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A brief guide to doing business in Nigeria

The International Monetary Finance (IMF) predicts that Sub-Saharan Africa will be home to the fastest growing Economies. Nigeria which occupies a total of 923,768 sq. km. in Sub-Saharan Africa off the Coast of West Africa is the largest economy in Africa. With an estimated population of 200Million and a GDP of $376.284bn there is no doubt that doing business in Nigeria is a profitable venture. The IMF predicts that Nigeria’s economy expected to grow by 2.0 and 2.2 percent in 2019 and 2020 respectively hence there is no better time to start that business in Nigeria than NOW!

Doing business in Nigeria

Although the Nigerian market is an enticing one and several companies make millions in profit annually, there is a lot that can be done as regards the ease of doing business in Nigeria. The Nigerian Government has however been on top of this to ensure the business environment is more conducive for local players and foreign entrants. There has been several ease of doing business initiatives developed by the Federal Government in a bid to make things better and open the country up to both local and foreign investment.

The establishment of the Presidential Enabling Business Environment Council (PEBEC), an Executive Order on improving Transparency, 60 Day National Action Plan (NAP 3.0) to drive the Ease of doing Business Initiative, Micro, Small and Medium Scale Enterprises registration window amongst others are laudable initiatives employed by the Federal Government. The result being an improvement in Nigeria’s position on the World Bank Doing Business rankings from 169 in 2017 to 145 in 2019 within the last 2years. 

When starting a business in Nigeria, potential business owners have to interface with several regulatory authorities to obtain necessary permits, approvals and licenses. There are certain general regulatory authorities such as the Corporate Affairs Commission, the authority in charge of the registration and operation of Business in Nigeria, Federal Inland Revenue Service, the authority in charge of all Federal Taxes, Nigerian Investment Promotion Council, the agency in charge of coordinating investments in Nigeria.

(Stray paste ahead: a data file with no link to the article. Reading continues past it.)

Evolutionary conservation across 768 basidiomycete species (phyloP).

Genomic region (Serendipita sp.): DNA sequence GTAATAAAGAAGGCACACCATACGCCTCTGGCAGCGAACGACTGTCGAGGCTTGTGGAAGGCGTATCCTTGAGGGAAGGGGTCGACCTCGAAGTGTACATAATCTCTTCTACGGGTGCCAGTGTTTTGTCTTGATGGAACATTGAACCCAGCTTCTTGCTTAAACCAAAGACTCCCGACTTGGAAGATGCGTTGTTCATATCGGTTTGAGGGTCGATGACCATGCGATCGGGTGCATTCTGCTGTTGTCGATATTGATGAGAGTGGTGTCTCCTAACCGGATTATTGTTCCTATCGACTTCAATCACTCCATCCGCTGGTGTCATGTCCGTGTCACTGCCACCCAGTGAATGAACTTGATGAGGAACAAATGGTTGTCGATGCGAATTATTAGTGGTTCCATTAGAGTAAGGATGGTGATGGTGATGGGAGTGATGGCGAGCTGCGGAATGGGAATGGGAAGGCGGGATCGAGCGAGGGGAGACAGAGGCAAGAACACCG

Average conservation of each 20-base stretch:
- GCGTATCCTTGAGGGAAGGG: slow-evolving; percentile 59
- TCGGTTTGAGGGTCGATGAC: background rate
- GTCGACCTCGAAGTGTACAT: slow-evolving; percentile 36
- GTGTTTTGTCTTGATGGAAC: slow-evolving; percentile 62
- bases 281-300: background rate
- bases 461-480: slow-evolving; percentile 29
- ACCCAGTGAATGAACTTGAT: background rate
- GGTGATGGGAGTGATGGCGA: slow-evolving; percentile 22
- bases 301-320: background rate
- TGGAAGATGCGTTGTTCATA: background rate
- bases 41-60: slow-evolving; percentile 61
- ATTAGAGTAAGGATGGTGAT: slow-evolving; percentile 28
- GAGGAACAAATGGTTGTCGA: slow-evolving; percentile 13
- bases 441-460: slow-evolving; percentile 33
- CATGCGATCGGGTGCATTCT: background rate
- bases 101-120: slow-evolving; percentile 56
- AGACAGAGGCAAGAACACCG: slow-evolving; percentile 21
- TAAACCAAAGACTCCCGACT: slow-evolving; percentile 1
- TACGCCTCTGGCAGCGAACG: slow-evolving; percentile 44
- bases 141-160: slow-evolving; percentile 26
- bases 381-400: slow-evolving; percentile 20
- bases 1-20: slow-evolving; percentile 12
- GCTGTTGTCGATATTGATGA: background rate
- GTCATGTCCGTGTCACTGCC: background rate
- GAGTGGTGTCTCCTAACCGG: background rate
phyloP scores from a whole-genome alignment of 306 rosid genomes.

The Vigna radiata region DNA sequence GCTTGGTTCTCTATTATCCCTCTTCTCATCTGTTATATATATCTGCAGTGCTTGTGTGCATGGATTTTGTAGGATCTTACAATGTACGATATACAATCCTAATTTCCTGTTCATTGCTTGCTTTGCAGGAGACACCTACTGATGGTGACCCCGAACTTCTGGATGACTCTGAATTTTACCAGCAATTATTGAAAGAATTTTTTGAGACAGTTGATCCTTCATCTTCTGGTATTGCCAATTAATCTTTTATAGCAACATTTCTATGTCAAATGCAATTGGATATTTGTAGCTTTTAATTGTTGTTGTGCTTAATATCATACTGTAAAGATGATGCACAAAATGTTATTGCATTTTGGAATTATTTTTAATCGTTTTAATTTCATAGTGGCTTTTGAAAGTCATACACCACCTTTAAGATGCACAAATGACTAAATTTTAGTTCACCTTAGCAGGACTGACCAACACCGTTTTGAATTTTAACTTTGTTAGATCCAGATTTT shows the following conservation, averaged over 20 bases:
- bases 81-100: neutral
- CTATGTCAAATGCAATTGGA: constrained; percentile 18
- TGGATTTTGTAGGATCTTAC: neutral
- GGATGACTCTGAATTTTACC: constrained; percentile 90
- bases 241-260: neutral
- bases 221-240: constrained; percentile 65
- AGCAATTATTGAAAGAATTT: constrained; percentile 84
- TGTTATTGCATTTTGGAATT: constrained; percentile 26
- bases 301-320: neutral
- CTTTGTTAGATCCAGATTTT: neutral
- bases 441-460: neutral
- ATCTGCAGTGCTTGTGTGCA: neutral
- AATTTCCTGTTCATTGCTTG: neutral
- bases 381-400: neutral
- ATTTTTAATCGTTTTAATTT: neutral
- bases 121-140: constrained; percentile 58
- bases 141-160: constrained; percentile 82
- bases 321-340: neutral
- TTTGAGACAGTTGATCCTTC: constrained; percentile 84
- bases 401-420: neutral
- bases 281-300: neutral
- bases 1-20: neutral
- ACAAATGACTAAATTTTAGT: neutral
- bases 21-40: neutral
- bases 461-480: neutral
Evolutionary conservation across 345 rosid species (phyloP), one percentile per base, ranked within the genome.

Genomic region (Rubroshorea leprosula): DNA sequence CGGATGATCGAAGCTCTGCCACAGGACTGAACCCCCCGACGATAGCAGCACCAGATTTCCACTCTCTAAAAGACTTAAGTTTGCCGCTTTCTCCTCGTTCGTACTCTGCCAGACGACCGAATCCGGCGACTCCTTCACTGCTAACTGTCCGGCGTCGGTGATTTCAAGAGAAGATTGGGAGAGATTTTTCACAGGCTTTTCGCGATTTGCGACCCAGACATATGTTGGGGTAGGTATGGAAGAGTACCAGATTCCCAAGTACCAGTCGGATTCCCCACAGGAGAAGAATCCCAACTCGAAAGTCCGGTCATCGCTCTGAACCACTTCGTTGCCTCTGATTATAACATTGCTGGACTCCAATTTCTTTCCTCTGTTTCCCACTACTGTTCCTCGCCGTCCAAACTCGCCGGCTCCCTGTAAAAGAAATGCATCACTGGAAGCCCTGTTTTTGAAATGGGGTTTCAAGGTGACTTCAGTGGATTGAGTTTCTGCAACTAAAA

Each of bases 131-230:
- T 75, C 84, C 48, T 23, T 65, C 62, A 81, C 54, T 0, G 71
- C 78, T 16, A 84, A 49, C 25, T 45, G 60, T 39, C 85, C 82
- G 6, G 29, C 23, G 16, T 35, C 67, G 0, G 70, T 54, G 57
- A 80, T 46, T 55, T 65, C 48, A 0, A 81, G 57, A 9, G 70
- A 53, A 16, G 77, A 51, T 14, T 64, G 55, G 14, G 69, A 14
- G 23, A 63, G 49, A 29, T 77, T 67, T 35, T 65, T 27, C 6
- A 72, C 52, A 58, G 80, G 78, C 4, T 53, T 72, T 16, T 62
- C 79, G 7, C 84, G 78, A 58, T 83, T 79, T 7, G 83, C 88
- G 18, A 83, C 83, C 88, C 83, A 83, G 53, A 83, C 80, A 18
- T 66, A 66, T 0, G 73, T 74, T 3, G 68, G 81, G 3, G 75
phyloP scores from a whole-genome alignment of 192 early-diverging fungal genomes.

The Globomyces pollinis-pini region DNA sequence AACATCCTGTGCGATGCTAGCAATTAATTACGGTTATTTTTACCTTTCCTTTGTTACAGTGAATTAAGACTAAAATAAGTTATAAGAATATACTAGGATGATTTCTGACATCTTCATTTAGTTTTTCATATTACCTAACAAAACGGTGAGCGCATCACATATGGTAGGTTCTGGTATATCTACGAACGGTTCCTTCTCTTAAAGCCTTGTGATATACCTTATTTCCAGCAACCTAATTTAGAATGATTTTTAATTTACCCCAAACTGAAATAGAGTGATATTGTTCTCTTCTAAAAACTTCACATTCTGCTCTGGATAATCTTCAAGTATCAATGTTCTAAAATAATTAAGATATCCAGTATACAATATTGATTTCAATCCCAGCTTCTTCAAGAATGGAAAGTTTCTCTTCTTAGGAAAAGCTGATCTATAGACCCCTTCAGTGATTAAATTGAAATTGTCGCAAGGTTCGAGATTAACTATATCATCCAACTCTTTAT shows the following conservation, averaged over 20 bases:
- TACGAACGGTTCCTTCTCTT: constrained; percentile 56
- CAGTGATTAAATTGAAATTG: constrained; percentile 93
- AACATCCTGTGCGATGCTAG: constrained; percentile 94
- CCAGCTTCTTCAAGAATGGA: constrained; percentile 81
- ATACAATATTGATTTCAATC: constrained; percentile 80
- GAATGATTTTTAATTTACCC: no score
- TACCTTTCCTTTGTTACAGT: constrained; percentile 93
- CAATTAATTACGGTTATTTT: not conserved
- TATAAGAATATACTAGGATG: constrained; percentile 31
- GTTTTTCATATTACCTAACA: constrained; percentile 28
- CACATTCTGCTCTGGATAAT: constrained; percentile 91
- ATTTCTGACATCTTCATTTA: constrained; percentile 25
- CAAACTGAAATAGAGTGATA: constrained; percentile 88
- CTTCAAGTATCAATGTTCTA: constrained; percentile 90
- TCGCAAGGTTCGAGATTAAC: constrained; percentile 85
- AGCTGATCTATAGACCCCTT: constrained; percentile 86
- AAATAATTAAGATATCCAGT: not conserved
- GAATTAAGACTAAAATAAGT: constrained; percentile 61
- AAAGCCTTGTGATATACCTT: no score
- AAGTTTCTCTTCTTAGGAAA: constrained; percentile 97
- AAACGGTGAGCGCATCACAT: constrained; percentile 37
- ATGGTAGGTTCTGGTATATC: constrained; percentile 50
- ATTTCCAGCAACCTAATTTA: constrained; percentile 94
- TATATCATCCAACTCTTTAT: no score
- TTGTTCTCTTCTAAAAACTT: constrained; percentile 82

There are also several specialized agencies which would depend on the business sector. These include but are not limited to the National Agency for Food and Drugs Administration and Control, Department of Petroleum Resources, National Office for Technology Acquisition and Promotions, Standards Organization of Nigeria, Trademark Registry, among others

Foreigners Doing Business in Nigeria

A foreigner who intends to start up a business is required, as a matter of compulsion, to acquire certain permits, licenses and approvals from relevant agencies in Nigeria. The following are some of the initial steps crucial for a foreigner who intends to start up a business in Nigeria:

  • STEP 1: Incorporation of the Business at the Corporate Affairs Commission (CAC) in accordance with the Companies and Allied Matters Act, CAP C20, 2004.
  • STEP 2: Registration of Business with the Federal Inland Revenue Service (FIRS) and obtaining Tax Identification Number.
  • STEP 3: Registration of the company with Nigerian Investment Promotion Commission (NIPC) for the granting of Business Permit. NIPC also grants approvals for expatriate quota positions and incentives.
  • STEP 4: Importation of capital through an Authorized Dealer i.e. Approved Bank and obtain certificate of capital importation issued by Central Bank Nigeria.
  • STEP 5: Apply to the Securities and Exchange Commission (SEC) for registration of interest of foreigners in the shares of the company.
  • STEP 6: Obtain relevant permits from the relevant specialized regulatory agencies depending on the sector of the company.
  • STEP 7: Apply to obtain relevant incentives and reliefs available for foreign investors in Nigeria.

In addition to the above, it is important to note that foreigners must also have the permission to work and live in Nigeria. This is in contrast to Tourist or Business Visas which can only be used for initial entry into Nigeria. A company seeking to employ foreigners must apply for Expatriate Quota Approvals which will be used to obtain a Subject to Regularization Visa at a Nigerian consulate abroad. On Arrival, such Expatriate must regularize his stay by applying for a Nigerian residency and work permit otherwise known as Combined Expatriate Residence Permit and Aliens Card (CERPAC) within 3 Months.

Though Nigeria is a welcome haven for both local and foreigners investors, Doing Business in Nigeria comes with certain (regulatory) challenges just like any economy in the world. These challenges are however not insurmountable.  

At SIDEBRIEF, we are here to help you navigate the business and regulatory terrain in Nigeria to ensure that you do business with ease. We are capable of assisting you in scaling through the hurdles with  respect to starting a business, dealing with all required permits (Federal and State), licenses and approvals, registering property, getting credit, paying taxes, and trading across borders

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